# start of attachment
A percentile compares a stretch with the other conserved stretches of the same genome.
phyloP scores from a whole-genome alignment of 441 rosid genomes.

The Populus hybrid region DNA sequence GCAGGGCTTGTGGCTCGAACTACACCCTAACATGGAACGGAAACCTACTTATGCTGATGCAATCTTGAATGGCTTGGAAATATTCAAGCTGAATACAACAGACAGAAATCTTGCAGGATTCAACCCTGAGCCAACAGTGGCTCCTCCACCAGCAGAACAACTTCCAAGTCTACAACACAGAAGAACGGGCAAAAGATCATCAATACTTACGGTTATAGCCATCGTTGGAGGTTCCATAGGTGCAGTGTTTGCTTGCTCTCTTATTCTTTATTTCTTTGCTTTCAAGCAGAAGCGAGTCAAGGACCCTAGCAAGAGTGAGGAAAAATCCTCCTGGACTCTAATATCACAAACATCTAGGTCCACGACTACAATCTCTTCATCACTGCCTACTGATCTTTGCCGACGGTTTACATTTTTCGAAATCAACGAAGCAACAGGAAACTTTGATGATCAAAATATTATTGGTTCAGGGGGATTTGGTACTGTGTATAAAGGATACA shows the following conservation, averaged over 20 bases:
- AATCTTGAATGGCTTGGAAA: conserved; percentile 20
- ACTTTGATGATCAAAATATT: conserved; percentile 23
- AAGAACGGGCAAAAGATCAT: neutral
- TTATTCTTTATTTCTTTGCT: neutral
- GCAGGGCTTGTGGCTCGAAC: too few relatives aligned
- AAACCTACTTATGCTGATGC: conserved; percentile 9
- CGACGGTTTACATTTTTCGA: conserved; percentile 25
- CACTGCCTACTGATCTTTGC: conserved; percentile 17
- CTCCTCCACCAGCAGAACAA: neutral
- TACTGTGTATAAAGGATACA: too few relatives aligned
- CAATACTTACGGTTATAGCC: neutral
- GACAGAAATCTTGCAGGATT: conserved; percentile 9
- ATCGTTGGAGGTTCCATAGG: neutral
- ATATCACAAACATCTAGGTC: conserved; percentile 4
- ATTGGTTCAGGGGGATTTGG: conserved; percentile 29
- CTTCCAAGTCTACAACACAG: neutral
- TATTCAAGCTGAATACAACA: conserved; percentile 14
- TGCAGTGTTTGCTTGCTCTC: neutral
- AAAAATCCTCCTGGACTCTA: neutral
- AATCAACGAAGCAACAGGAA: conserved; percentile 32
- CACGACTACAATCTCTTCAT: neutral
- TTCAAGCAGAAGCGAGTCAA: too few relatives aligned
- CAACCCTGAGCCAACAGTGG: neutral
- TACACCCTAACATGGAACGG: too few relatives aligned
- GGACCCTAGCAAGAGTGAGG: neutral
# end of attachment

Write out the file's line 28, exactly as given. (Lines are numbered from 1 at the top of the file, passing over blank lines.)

- GGACCCTAGCAAGAGTGAGG: neutral